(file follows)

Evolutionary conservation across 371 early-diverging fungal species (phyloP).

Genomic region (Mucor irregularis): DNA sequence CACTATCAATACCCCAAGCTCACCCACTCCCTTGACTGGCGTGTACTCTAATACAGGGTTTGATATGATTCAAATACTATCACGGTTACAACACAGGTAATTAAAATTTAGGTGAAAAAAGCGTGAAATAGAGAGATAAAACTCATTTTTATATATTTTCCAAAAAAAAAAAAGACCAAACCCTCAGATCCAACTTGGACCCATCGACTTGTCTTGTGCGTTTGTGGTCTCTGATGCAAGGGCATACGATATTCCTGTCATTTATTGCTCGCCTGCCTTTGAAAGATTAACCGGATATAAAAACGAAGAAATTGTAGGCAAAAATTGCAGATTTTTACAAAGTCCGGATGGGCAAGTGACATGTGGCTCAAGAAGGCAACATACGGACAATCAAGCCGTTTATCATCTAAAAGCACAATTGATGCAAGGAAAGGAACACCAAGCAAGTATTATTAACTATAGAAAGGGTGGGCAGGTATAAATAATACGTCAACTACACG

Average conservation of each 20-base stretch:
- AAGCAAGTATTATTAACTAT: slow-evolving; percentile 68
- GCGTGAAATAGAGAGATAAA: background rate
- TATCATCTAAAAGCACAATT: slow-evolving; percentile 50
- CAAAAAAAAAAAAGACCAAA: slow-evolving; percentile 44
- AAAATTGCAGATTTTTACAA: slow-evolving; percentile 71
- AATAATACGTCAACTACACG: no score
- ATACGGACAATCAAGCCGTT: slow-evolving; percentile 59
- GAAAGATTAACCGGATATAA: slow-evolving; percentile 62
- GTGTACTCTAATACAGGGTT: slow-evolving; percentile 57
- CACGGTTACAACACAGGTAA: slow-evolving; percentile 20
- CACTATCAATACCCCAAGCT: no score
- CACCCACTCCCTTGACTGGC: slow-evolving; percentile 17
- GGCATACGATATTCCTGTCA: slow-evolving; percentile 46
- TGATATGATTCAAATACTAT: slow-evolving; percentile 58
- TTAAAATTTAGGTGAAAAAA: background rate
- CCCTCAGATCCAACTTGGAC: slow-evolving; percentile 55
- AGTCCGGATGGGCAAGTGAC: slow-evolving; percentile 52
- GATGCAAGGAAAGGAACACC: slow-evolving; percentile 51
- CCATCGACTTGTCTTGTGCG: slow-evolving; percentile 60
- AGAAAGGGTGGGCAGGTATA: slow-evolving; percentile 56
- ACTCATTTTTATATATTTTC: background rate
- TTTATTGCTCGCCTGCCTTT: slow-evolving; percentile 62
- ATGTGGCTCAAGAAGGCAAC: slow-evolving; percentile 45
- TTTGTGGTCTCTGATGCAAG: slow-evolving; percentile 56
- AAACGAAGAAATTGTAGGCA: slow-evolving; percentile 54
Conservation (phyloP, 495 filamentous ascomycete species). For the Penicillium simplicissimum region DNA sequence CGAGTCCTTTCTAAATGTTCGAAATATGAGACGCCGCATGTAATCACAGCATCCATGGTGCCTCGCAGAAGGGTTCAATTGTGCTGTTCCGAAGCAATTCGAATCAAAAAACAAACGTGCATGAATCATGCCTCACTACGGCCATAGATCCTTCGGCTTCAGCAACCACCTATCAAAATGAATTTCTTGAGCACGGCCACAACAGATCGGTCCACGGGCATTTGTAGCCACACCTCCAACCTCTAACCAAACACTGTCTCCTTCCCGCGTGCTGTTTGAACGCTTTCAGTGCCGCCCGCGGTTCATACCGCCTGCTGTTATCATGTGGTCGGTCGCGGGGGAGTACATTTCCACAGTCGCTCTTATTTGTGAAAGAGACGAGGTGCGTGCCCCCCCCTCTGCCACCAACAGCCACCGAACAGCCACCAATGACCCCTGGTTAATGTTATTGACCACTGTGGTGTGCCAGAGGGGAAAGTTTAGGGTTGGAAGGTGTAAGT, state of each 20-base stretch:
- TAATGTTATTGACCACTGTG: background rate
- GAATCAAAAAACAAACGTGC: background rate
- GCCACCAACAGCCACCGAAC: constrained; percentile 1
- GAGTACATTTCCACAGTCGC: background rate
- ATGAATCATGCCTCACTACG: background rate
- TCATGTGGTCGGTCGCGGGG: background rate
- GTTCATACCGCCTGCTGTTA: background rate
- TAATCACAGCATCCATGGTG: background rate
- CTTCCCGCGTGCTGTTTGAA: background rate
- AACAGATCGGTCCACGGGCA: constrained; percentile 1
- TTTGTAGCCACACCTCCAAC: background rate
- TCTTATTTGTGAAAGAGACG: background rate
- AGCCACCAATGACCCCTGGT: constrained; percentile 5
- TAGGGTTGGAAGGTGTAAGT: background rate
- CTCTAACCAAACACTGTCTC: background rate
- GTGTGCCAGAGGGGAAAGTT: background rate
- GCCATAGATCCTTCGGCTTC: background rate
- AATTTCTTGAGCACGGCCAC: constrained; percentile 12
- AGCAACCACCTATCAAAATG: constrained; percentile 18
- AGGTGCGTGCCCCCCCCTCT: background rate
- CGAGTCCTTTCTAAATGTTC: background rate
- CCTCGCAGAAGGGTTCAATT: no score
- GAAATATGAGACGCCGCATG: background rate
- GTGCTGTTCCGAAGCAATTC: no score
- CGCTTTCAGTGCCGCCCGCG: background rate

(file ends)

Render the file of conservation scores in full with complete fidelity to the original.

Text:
Evolutionary conservation across 371 early-diverging fungal species (phyloP).

Genomic region (Mucor irregularis): DNA sequence CACTATCAATACCCCAAGCTCACCCACTCCCTTGACTGGCGTGTACTCTAATACAGGGTTTGATATGATTCAAATACTATCACGGTTACAACACAGGTAATTAAAATTTAGGTGAAAAAAGCGTGAAATAGAGAGATAAAACTCATTTTTATATATTTTCCAAAAAAAAAAAAGACCAAACCCTCAGATCCAACTTGGACCCATCGACTTGTCTTGTGCGTTTGTGGTCTCTGATGCAAGGGCATACGATATTCCTGTCATTTATTGCTCGCCTGCCTTTGAAAGATTAACCGGATATAAAAACGAAGAAATTGTAGGCAAAAATTGCAGATTTTTACAAAGTCCGGATGGGCAAGTGACATGTGGCTCAAGAAGGCAACATACGGACAATCAAGCCGTTTATCATCTAAAAGCACAATTGATGCAAGGAAAGGAACACCAAGCAAGTATTATTAACTATAGAAAGGGTGGGCAGGTATAAATAATACGTCAACTACACG

Average conservation of each 20-base stretch:
- AAGCAAGTATTATTAACTAT: slow-evolving; percentile 68
- GCGTGAAATAGAGAGATAAA: background rate
- TATCATCTAAAAGCACAATT: slow-evolving; percentile 50
- CAAAAAAAAAAAAGACCAAA: slow-evolving; percentile 44
- AAAATTGCAGATTTTTACAA: slow-evolving; percentile 71
- AATAATACGTCAACTACACG: no score
- ATACGGACAATCAAGCCGTT: slow-evolving; percentile 59
- GAAAGATTAACCGGATATAA: slow-evolving; percentile 62
- GTGTACTCTAATACAGGGTT: slow-evolving; percentile 57
- CACGGTTACAACACAGGTAA: slow-evolving; percentile 20
- CACTATCAATACCCCAAGCT: no score
- CACCCACTCCCTTGACTGGC: slow-evolving; percentile 17
- GGCATACGATATTCCTGTCA: slow-evolving; percentile 46
- TGATATGATTCAAATACTAT: slow-evolving; percentile 58
- TTAAAATTTAGGTGAAAAAA: background rate
- CCCTCAGATCCAACTTGGAC: slow-evolving; percentile 55
- AGTCCGGATGGGCAAGTGAC: slow-evolving; percentile 52
- GATGCAAGGAAAGGAACACC: slow-evolving; percentile 51
- CCATCGACTTGTCTTGTGCG: slow-evolving; percentile 60
- AGAAAGGGTGGGCAGGTATA: slow-evolving; percentile 56
- ACTCATTTTTATATATTTTC: background rate
- TTTATTGCTCGCCTGCCTTT: slow-evolving; percentile 62
- ATGTGGCTCAAGAAGGCAAC: slow-evolving; percentile 45
- TTTGTGGTCTCTGATGCAAG: slow-evolving; percentile 56
- AAACGAAGAAATTGTAGGCA: slow-evolving; percentile 54
Conservation (phyloP, 495 filamentous ascomycete species). For the Penicillium simplicissimum region DNA sequence CGAGTCCTTTCTAAATGTTCGAAATATGAGACGCCGCATGTAATCACAGCATCCATGGTGCCTCGCAGAAGGGTTCAATTGTGCTGTTCCGAAGCAATTCGAATCAAAAAACAAACGTGCATGAATCATGCCTCACTACGGCCATAGATCCTTCGGCTTCAGCAACCACCTATCAAAATGAATTTCTTGAGCACGGCCACAACAGATCGGTCCACGGGCATTTGTAGCCACACCTCCAACCTCTAACCAAACACTGTCTCCTTCCCGCGTGCTGTTTGAACGCTTTCAGTGCCGCCCGCGGTTCATACCGCCTGCTGTTATCATGTGGTCGGTCGCGGGGGAGTACATTTCCACAGTCGCTCTTATTTGTGAAAGAGACGAGGTGCGTGCCCCCCCCTCTGCCACCAACAGCCACCGAACAGCCACCAATGACCCCTGGTTAATGTTATTGACCACTGTGGTGTGCCAGAGGGGAAAGTTTAGGGTTGGAAGGTGTAAGT, state of each 20-base stretch:
- TAATGTTATTGACCACTGTG: background rate
- GAATCAAAAAACAAACGTGC: background rate
- GCCACCAACAGCCACCGAAC: constrained; percentile 1
- GAGTACATTTCCACAGTCGC: background rate
- ATGAATCATGCCTCACTACG: background rate
- TCATGTGGTCGGTCGCGGGG: background rate
- GTTCATACCGCCTGCTGTTA: background rate
- TAATCACAGCATCCATGGTG: background rate
- CTTCCCGCGTGCTGTTTGAA: background rate
- AACAGATCGGTCCACGGGCA: constrained; percentile 1
- TTTGTAGCCACACCTCCAAC: background rate
- TCTTATTTGTGAAAGAGACG: background rate
- AGCCACCAATGACCCCTGGT: constrained; percentile 5
- TAGGGTTGGAAGGTGTAAGT: background rate
- CTCTAACCAAACACTGTCTC: background rate
- GTGTGCCAGAGGGGAAAGTT: background rate
- GCCATAGATCCTTCGGCTTC: background rate
- AATTTCTTGAGCACGGCCAC: constrained; percentile 12
- AGCAACCACCTATCAAAATG: constrained; percentile 18
- AGGTGCGTGCCCCCCCCTCT: background rate
- CGAGTCCTTTCTAAATGTTC: background rate
- CCTCGCAGAAGGGTTCAATT: no score
- GAAATATGAGACGCCGCATG: background rate
- GTGCTGTTCCGAAGCAATTC: no score
- CGCTTTCAGTGCCGCCCGCG: background rate